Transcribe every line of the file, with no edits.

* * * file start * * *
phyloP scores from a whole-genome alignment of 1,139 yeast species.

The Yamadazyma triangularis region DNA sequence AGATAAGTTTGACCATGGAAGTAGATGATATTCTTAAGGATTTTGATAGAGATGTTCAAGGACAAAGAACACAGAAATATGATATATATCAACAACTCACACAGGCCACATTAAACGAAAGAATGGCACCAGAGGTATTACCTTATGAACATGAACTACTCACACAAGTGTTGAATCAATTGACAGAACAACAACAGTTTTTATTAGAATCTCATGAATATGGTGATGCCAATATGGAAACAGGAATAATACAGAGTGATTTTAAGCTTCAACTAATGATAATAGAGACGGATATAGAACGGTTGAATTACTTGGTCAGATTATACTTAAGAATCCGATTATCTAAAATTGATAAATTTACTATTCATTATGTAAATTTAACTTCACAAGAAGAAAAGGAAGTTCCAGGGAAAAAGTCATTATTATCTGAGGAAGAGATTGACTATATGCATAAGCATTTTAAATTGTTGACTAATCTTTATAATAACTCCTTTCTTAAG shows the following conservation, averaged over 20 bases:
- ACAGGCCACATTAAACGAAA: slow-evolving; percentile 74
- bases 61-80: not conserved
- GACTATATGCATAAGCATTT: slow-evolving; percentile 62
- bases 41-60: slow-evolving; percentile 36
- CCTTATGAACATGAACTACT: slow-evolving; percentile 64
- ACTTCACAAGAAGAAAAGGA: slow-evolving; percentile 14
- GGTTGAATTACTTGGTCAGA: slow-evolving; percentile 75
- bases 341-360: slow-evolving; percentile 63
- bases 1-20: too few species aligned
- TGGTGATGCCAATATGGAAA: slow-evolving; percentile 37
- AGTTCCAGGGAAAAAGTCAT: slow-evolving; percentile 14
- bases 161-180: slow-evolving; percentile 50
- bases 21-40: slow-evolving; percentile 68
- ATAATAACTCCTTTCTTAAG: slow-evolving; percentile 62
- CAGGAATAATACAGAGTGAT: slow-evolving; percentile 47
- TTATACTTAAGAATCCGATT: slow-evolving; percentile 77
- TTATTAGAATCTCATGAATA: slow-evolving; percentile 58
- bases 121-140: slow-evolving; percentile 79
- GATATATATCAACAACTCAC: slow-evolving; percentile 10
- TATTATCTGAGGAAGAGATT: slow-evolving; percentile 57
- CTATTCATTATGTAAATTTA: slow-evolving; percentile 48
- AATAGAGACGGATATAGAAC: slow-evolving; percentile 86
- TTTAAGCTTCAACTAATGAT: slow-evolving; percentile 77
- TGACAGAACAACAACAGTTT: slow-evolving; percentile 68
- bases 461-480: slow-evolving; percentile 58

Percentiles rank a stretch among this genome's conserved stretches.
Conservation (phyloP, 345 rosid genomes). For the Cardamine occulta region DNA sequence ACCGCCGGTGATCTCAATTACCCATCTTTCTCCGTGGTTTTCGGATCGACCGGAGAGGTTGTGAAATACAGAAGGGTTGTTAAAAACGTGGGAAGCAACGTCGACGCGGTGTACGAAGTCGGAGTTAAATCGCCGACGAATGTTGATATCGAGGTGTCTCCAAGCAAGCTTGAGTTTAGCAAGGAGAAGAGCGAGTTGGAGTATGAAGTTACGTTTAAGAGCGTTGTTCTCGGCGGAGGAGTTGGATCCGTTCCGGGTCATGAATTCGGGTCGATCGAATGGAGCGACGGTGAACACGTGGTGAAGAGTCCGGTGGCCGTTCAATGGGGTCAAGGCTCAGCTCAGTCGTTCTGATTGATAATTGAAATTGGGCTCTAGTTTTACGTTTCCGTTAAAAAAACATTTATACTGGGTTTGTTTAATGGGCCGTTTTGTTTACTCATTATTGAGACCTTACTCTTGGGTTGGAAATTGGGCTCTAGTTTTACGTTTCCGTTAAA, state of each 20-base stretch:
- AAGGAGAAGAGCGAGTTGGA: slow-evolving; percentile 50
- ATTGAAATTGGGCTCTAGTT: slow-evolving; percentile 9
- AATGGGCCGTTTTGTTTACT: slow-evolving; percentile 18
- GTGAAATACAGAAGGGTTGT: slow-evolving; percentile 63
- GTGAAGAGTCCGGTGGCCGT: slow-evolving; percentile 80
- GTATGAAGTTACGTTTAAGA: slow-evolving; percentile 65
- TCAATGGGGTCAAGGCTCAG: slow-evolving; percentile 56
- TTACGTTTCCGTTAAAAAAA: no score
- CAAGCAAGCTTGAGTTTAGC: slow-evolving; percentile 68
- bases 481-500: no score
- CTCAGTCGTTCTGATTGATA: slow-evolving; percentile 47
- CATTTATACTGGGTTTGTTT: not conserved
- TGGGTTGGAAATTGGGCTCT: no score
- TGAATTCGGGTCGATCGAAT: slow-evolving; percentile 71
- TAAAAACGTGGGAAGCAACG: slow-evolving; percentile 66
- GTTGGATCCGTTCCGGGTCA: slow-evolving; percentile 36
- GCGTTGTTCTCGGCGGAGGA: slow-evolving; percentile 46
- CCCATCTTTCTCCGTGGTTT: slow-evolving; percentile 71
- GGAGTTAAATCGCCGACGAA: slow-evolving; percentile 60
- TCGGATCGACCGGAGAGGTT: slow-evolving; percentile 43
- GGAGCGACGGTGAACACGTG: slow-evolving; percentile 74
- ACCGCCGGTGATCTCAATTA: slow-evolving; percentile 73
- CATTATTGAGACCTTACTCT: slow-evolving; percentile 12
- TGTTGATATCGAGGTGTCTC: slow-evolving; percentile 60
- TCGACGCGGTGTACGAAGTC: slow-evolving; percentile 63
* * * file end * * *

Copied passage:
phyloP scores from a whole-genome alignment of 1,139 yeast species.

The Yamadazyma triangularis region DNA sequence AGATAAGTTTGACCATGGAAGTAGATGATATTCTTAAGGATTTTGATAGAGATGTTCAAGGACAAAGAACACAGAAATATGATATATATCAACAACTCACACAGGCCACATTAAACGAAAGAATGGCACCAGAGGTATTACCTTATGAACATGAACTACTCACACAAGTGTTGAATCAATTGACAGAACAACAACAGTTTTTATTAGAATCTCATGAATATGGTGATGCCAATATGGAAACAGGAATAATACAGAGTGATTTTAAGCTTCAACTAATGATAATAGAGACGGATATAGAACGGTTGAATTACTTGGTCAGATTATACTTAAGAATCCGATTATCTAAAATTGATAAATTTACTATTCATTATGTAAATTTAACTTCACAAGAAGAAAAGGAAGTTCCAGGGAAAAAGTCATTATTATCTGAGGAAGAGATTGACTATATGCATAAGCATTTTAAATTGTTGACTAATCTTTATAATAACTCCTTTCTTAAG shows the following conservation, averaged over 20 bases:
- ACAGGCCACATTAAACGAAA: slow-evolving; percentile 74
- bases 61-80: not conserved
- GACTATATGCATAAGCATTT: slow-evolving; percentile 62
- bases 41-60: slow-evolving; percentile 36
- CCTTATGAACATGAACTACT: slow-evolving; percentile 64
- ACTTCACAAGAAGAAAAGGA: slow-evolving; percentile 14
- GGTTGAATTACTTGGTCAGA: slow-evolving; percentile 75
- bases 341-360: slow-evolving; percentile 63
- bases 1-20: too few species aligned
- TGGTGATGCCAATATGGAAA: slow-evolving; percentile 37
- AGTTCCAGGGAAAAAGTCAT: slow-evolving; percentile 14
- bases 161-180: slow-evolving; percentile 50
- bases 21-40: slow-evolving; percentile 68
- ATAATAACTCCTTTCTTAAG: slow-evolving; percentile 62
- CAGGAATAATACAGAGTGAT: slow-evolving; percentile 47
- TTATACTTAAGAATCCGATT: slow-evolving; percentile 77
- TTATTAGAATCTCATGAATA: slow-evolving; percentile 58
- bases 121-140: slow-evolving; percentile 79
- GATATATATCAACAACTCAC: slow-evolving; percentile 10
- TATTATCTGAGGAAGAGATT: slow-evolving; percentile 57
- CTATTCATTATGTAAATTTA: slow-evolving; percentile 48
- AATAGAGACGGATATAGAAC: slow-evolving; percentile 86
- TTTAAGCTTCAACTAATGAT: slow-evolving; percentile 77
- TGACAGAACAACAACAGTTT: slow-evolving; percentile 68
- bases 461-480: slow-evolving; percentile 58

Percentiles rank a stretch among this genome's conserved stretches.
Conservation (phyloP, 345 rosid genomes). For the Cardamine occulta region DNA sequence ACCGCCGGTGATCTCAATTACCCATCTTTCTCCGTGGTTTTCGGATCGACCGGAGAGGTTGTGAAATACAGAAGGGTTGTTAAAAACGTGGGAAGCAACGTCGACGCGGTGTACGAAGTCGGAGTTAAATCGCCGACGAATGTTGATATCGAGGTGTCTCCAAGCAAGCTTGAGTTTAGCAAGGAGAAGAGCGAGTTGGAGTATGAAGTTACGTTTAAGAGCGTTGTTCTCGGCGGAGGAGTTGGATCCGTTCCGGGTCATGAATTCGGGTCGATCGAATGGAGCGACGGTGAACACGTGGTGAAGAGTCCGGTGGCCGTTCAATGGGGTCAAGGCTCAGCTCAGTCGTTCTGATTGATAATTGAAATTGGGCTCTAGTTTTACGTTTCCGTTAAAAAAACATTTATACTGGGTTTGTTTAATGGGCCGTTTTGTTTACTCATTATTGAGACCTTACTCTTGGGTTGGAAATTGGGCTCTAGTTTTACGTTTCCGTTAAA, state of each 20-base stretch:
- AAGGAGAAGAGCGAGTTGGA: slow-evolving; percentile 50
- ATTGAAATTGGGCTCTAGTT: slow-evolving; percentile 9
- AATGGGCCGTTTTGTTTACT: slow-evolving; percentile 18
- GTGAAATACAGAAGGGTTGT: slow-evolving; percentile 63
- GTGAAGAGTCCGGTGGCCGT: slow-evolving; percentile 80
- GTATGAAGTTACGTTTAAGA: slow-evolving; percentile 65
- TCAATGGGGTCAAGGCTCAG: slow-evolving; percentile 56
- TTACGTTTCCGTTAAAAAAA: no score
- CAAGCAAGCTTGAGTTTAGC: slow-evolving; percentile 68
- bases 481-500: no score
- CTCAGTCGTTCTGATTGATA: slow-evolving; percentile 47
- CATTTATACTGGGTTTGTTT: not conserved
- TGGGTTGGAAATTGGGCTCT: no score
- TGAATTCGGGTCGATCGAAT: slow-evolving; percentile 71
- TAAAAACGTGGGAAGCAACG: slow-evolving; percentile 66
- GTTGGATCCGTTCCGGGTCA: slow-evolving; percentile 36
- GCGTTGTTCTCGGCGGAGGA: slow-evolving; percentile 46
- CCCATCTTTCTCCGTGGTTT: slow-evolving; percentile 71
- GGAGTTAAATCGCCGACGAA: slow-evolving; percentile 60
- TCGGATCGACCGGAGAGGTT: slow-evolving; percentile 43
- GGAGCGACGGTGAACACGTG: slow-evolving; percentile 74
- ACCGCCGGTGATCTCAATTA: slow-evolving; percentile 73
- CATTATTGAGACCTTACTCT: slow-evolving; percentile 12
- TGTTGATATCGAGGTGTCTC: slow-evolving; percentile 60
- TCGACGCGGTGTACGAAGTC: slow-evolving; percentile 63